Lost in translation? Paradigm conflict at the primary-secondary care interface

Jennifer L. Johnston, Deirdre Bennett

Research output: Contribution to journalArticle

9 Citations (Scopus)

Abstract

Context
Historically, primary care (community and family) medicine has often been viewed as lower status than secondary care (hospital) practice. Current evidence suggests this pattern continues to impact medical practice and education. Medical education has however, yet to fully reflect this power dynamic, with undergraduate training in many institutions maintaining the hegemonic position of secondary care as the prime context for learning.

Methods
In this paper, we present primary and secondary care as conflicting paradigms of medical practice. Using a sociocultural lens drawing on Figured Worlds theory, implications for medical education are explored.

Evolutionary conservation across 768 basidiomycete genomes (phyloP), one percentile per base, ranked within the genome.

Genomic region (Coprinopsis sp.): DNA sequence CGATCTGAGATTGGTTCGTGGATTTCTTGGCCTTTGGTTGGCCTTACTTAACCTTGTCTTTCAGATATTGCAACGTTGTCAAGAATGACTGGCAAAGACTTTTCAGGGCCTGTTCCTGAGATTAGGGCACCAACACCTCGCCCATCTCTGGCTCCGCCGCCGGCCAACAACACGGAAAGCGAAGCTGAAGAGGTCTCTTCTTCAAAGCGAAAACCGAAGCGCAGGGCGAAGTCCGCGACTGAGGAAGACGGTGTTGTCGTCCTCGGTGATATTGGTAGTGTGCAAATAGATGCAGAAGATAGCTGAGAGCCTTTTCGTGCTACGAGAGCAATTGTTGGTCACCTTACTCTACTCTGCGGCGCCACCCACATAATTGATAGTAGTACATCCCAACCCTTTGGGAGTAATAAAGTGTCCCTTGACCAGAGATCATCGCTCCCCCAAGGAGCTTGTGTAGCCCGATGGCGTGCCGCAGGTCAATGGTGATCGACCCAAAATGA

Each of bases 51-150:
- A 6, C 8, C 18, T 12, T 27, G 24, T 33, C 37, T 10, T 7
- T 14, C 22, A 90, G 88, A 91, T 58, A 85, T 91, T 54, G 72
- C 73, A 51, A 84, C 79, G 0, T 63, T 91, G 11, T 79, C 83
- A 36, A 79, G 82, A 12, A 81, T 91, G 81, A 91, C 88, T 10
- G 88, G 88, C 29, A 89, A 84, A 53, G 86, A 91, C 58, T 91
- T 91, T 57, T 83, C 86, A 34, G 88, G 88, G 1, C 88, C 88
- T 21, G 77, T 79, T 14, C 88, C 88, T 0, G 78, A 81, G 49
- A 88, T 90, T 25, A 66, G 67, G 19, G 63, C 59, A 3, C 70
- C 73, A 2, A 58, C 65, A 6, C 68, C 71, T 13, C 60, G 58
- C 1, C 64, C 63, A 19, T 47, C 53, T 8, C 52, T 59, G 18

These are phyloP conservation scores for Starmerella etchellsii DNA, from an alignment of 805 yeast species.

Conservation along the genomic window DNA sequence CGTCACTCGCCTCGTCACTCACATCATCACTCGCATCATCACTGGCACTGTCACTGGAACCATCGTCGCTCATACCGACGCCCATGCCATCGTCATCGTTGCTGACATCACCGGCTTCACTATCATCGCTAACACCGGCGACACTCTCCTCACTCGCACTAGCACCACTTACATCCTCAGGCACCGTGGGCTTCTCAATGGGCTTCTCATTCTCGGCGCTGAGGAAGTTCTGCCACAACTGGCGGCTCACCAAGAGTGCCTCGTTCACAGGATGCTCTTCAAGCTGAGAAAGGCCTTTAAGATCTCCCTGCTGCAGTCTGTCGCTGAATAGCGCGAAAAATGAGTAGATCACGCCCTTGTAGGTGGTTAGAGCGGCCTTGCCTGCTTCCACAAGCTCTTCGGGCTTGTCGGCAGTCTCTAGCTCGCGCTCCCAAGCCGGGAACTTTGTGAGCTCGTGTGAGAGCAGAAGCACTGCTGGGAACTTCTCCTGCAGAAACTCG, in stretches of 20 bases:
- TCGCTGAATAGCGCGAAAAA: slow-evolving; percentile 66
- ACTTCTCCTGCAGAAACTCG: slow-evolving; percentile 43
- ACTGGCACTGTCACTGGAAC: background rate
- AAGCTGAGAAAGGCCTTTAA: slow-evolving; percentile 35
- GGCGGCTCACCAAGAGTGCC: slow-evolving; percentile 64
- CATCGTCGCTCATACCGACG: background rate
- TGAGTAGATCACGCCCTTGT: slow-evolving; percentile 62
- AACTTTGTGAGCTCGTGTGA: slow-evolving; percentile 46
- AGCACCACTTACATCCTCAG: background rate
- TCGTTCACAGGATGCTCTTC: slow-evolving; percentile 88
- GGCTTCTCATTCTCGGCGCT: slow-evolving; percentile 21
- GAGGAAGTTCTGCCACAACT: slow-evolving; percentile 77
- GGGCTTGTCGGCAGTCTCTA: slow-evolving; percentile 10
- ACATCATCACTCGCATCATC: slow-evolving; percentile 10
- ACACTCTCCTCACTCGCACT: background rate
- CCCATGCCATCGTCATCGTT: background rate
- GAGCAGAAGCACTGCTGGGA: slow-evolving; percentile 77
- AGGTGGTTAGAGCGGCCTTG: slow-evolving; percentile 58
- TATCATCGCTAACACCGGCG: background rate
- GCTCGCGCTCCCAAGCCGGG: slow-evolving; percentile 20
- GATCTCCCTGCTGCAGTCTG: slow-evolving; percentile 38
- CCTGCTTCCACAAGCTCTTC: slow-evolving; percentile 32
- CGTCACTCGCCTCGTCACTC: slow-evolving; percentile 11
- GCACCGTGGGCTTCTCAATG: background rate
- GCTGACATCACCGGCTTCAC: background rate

Conclusions
We outline the two paradigms as having distinct epistemologies, identities and practices. Tensions at the primary–secondary care interface can, from a sociocultural perspective, be seen to impact developing identity and day‐to‐day clinical practice issues such as patient safety. We offer possibilities for engaging with paradigm conflict in meaningful ways and suggest potential changes for future educational policy and practice.
Original languageEnglish
Pages (from-to)56-63
Number of pages8
JournalMedical Education
Volume53
Issue number1
Early online date15 Nov 2018
DOIs
Publication statusPublished - 01 Jan 2019

ASJC Scopus subject areas

  • Education

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